Publications by authors named "Jean-Marc Michel"

4 Publications

  • Page 1 of 1

Long-lasting diagonistic dyspraxia suppressed by rTMS applied to the right motor cortex.

J Neurol 2019 Mar 10;266(3):631-635. Epub 2019 Jan 10.

Gerontology Pole, Hôpitaux Civils, Colmar, France.

We describe the case of a 58-year-old patient with complete callosal agenesis, who developed after a stroke a long lasting and distressing diagonistic dyspraxia. We found two original treatments to relieve the patient from his left limb conflicting movements. Reinforcing left arm sensory input minimized dyspraxic movements but was difficult to apply daily and was found unsatisfactory by the patient. As left anarchic, unwished movements of diagonistic dyspraxia have been attributed to the lack of inhibition exerted by supplementary motor area on right motor cortex, we applied sham-controlled rTMS to the right motor cortex. This procedure provided a dramatic suppression of left-hand involuntary movements. To our knowledge, this is the first description of the successful treatment of diagonistic dyspraxia.
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March 2019

Prevention of pressure ulcers with a motorized air support in at-risk patients hospitalized in rehabilitation departments APAM + an observational prevalence study with historical control and incidence study.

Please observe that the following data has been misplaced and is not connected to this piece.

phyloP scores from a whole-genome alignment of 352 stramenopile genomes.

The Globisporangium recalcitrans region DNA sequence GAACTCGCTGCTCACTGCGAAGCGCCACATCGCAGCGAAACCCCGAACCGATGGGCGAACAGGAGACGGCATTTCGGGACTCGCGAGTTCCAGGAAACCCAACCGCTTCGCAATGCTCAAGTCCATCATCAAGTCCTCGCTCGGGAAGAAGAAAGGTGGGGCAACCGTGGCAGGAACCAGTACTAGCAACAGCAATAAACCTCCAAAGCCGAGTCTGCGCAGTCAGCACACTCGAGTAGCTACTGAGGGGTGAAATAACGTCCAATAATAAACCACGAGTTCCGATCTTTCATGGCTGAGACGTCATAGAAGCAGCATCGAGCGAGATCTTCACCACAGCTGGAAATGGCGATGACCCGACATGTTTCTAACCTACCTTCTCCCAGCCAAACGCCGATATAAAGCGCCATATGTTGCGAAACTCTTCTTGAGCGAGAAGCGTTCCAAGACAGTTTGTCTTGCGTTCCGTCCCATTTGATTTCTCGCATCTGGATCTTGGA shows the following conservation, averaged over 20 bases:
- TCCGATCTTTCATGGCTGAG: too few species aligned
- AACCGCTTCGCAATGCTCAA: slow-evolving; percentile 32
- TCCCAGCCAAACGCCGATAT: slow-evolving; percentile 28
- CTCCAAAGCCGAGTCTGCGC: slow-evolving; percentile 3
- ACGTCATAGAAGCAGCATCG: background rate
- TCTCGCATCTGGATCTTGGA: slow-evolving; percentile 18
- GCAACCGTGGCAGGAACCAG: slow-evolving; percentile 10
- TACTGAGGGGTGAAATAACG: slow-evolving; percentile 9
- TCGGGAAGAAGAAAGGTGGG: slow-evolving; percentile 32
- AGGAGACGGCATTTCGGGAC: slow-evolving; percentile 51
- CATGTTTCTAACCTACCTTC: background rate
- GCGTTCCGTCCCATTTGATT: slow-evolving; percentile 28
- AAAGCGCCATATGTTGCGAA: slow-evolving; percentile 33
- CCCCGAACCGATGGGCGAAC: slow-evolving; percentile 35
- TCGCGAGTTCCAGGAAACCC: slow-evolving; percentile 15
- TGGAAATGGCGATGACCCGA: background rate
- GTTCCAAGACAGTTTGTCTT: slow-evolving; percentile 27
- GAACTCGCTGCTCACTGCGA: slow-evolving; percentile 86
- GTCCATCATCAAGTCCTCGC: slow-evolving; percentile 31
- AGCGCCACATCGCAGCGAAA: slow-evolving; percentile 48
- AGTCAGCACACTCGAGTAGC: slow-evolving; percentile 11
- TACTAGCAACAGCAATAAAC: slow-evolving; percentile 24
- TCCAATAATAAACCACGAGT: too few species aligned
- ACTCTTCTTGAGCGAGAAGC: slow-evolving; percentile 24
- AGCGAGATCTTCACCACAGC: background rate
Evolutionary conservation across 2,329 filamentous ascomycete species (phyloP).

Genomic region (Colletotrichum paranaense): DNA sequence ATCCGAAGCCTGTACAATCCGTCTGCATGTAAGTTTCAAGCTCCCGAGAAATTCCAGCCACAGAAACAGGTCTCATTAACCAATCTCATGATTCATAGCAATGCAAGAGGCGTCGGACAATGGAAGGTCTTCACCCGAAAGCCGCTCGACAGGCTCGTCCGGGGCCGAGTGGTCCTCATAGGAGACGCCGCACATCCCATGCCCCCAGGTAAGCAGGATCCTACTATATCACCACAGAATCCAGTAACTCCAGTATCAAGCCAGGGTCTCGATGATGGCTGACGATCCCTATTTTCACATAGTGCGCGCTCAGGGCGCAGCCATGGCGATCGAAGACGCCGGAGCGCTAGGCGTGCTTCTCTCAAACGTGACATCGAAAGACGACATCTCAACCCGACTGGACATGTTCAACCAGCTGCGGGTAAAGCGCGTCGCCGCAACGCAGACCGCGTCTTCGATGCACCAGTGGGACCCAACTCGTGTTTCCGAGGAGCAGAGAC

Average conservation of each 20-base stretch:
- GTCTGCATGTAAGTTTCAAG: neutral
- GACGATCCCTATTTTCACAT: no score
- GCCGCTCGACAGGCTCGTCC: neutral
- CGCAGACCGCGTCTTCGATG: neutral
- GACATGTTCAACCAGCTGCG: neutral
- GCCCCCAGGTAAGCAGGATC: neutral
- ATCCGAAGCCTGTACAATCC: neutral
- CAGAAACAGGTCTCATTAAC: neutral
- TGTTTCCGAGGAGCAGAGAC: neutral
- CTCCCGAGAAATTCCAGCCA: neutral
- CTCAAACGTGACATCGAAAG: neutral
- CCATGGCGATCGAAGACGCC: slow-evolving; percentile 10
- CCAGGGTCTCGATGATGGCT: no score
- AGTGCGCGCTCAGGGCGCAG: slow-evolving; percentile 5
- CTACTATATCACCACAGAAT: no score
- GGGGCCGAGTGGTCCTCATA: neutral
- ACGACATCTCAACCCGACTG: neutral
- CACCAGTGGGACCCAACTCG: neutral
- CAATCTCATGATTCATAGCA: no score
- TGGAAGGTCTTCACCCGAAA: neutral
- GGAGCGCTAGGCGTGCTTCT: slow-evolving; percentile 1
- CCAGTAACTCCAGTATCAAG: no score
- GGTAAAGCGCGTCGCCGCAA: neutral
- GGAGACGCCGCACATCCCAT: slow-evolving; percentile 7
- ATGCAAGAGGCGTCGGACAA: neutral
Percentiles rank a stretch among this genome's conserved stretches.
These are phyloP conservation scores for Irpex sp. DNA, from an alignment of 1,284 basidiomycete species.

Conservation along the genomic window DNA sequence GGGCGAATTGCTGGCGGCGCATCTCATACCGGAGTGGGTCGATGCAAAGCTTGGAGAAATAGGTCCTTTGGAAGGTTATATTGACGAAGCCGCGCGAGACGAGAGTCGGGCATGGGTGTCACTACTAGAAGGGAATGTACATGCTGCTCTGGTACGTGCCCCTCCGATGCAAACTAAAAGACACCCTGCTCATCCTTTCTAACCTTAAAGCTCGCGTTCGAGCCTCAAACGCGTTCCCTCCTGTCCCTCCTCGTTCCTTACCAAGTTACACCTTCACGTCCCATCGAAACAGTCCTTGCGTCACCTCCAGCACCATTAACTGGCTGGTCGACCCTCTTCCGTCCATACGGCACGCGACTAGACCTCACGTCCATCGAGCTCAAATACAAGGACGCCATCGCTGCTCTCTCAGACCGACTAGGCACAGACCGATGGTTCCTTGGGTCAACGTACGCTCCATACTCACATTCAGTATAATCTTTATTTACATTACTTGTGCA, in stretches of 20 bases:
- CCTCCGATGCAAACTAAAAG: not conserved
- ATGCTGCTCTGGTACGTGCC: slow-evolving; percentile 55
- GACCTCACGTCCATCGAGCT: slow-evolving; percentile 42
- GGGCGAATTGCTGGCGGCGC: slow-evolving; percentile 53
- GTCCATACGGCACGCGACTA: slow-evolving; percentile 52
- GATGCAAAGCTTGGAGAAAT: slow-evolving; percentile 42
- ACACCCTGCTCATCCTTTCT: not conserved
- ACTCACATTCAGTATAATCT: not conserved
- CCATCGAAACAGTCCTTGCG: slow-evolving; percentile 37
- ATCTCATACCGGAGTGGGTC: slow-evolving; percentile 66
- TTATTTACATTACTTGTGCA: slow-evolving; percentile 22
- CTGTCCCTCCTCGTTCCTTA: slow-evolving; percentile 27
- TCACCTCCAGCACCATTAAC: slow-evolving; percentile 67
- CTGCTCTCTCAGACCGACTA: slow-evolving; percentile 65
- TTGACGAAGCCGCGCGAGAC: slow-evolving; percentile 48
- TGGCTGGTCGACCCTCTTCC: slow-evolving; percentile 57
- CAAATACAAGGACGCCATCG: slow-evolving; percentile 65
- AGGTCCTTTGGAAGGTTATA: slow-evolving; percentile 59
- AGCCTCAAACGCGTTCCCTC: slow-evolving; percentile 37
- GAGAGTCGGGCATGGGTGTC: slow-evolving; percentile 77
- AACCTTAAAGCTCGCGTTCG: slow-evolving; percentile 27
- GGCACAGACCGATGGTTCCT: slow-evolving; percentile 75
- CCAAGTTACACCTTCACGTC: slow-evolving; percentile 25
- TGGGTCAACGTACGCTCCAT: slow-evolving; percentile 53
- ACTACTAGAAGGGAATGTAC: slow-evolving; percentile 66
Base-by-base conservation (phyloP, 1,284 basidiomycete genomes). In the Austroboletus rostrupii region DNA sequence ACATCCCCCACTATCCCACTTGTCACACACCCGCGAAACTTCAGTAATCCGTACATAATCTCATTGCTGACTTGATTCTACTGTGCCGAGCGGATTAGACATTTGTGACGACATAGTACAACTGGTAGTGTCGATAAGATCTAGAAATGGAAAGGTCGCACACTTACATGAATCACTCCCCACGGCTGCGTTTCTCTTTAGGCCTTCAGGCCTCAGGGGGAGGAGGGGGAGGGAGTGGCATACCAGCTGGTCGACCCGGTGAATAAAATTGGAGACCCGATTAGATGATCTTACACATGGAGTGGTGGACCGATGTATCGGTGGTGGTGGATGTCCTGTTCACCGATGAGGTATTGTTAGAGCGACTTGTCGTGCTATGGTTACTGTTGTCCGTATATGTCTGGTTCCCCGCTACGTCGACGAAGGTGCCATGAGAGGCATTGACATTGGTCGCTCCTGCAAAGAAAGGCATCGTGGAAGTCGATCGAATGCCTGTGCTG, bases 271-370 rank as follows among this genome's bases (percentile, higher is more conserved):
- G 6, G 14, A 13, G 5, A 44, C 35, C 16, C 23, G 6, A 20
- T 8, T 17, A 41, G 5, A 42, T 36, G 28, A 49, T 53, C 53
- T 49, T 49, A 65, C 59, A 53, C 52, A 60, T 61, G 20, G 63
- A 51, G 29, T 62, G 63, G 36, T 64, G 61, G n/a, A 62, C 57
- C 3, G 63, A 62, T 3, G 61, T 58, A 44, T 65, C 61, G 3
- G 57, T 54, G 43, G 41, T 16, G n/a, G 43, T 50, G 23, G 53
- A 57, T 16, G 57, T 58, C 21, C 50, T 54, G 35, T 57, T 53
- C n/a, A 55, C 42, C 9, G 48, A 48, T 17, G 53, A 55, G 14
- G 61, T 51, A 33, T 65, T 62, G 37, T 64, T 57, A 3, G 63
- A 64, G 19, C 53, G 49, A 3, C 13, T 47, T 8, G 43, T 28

Panminerva Med 2018 Dec 28;60(4):161-169. Epub 2018 Jun 28.

Department of Rehabilitation, University Hospital, Saint-Etienne, France.

Background: The main study was a cross-sectional multicenter study of the prevalence of pressure ulcers in rehabilitation services (RS) where Axtair Automorpho® Plus mattresses were made available ad libitum. The primary objective was to enable comparison with prevalence as observed in the national PERSE study (historical control) in similar departments using a variety of prevention aids.

Methods: This cross-sectional prevalence study was combined with a prospective study of the incidence of pressure ulcer occurrence in the high-risk target population whose beds were systematically equipped with the studied support.

Results: On the day of the prevalence study, 18 of the 456 patients presented pressure ulcers which occurred during the period when Axtair Automorpho® Plus supports were made available to the departments. This corresponds to a prevalence of 3.9% [2.4, 6.2] which is significantly lower than those recorded in the PERSE study: 11.8% [10.8; 12.8] p <0.0001. The ulcer incidence study covers 57 patients who were hospitalized on a bed with an Axtair Automorpho® Plus support because of their risk of contracting pressure ulcers. One pressure ulcer occurred in 3 patients and 3 pressure ulcers occurred in another patient, i.e. 4 out of 57 corresponding to an incidence of 7.0% [2.0; 17.0].

Conclusions: The results of the pressure ulcer prevalence study in rehabilitation departments where Axtair Automorpho® Plus supports were available as well as results of the study of pressure ulcer incidence in patients bedridden on Axtair Automorpho® Plus, confirm the expected benefit provided to patients in terms of prevention.
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December 2018